What Makes Findmypast a Genealogy Giant

Here’s what makes Findmypast a Genealogy Giant Findmypast ranks as one of the Genealogy Giants: one of the world’s biggest and best genealogy websites. It’s a must-use site for tracing your roots in England, Scotland, Ireland and Wales. Findmypast also offers...

New Online! English Genealogy Records and More

English genealogy records abound in this week’s roundup of new family history records online. Find England BMD, parish records, newspapers, and more. Also: an important addition to the British Newspaper Archive’s Irish newspaper collection,  over 1,000 years of Chinese documents and records, German vital records, parish records for Italy and Sweden, and new US collections for VA, OH and NY.
headed to England for genealogy records

English Genealogy Records Now Online

Ancestry.com subscribers can now search these English genealogy record collections:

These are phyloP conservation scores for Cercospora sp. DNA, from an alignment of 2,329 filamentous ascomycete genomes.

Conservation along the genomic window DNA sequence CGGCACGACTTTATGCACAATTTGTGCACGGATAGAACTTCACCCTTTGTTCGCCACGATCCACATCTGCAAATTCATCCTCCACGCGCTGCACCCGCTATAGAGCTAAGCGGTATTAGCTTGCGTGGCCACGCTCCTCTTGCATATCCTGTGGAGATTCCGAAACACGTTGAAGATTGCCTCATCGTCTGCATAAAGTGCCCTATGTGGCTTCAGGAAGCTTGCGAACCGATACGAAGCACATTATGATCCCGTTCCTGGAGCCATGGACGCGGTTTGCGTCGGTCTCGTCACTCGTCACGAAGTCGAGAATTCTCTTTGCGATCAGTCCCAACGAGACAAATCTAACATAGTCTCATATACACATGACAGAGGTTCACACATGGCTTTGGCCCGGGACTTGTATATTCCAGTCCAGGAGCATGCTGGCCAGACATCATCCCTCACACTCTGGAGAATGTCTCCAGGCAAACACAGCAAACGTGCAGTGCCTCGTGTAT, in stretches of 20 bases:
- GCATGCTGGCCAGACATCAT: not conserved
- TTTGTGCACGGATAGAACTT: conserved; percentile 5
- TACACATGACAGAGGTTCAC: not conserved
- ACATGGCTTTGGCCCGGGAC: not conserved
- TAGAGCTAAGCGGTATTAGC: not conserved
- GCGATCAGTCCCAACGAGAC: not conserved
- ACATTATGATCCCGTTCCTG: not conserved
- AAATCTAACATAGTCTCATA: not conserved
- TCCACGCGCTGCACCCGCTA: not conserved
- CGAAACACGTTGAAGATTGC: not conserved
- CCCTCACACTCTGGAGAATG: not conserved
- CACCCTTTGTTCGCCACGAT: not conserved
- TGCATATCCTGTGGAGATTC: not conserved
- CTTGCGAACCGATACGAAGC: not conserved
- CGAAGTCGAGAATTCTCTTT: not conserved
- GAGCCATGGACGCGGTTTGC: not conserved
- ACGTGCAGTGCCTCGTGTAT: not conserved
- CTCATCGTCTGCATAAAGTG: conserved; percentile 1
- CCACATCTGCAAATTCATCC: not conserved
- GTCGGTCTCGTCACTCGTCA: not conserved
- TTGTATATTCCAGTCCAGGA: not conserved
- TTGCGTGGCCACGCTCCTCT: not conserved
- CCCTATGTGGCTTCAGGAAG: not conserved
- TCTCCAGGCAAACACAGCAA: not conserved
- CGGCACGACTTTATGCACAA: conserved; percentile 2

• Bedfordshire Petty Sessions 1854-1915 This collection includes details of over 100,000 individuals involved in petty session hearings in Befordshire. Details for each individual may include name, role in the case, date of the hearing, location of the court, and even the fines or punishments given to the defendant(s).
          • Bedfordshire Valuation Records 1838-1929 These records deal solely with the value of properties in Bedfordshire county. The volumes name the proprietor or tenant, describe or name the property and give an annual rental value. It will also sometimes give an acreage for the property.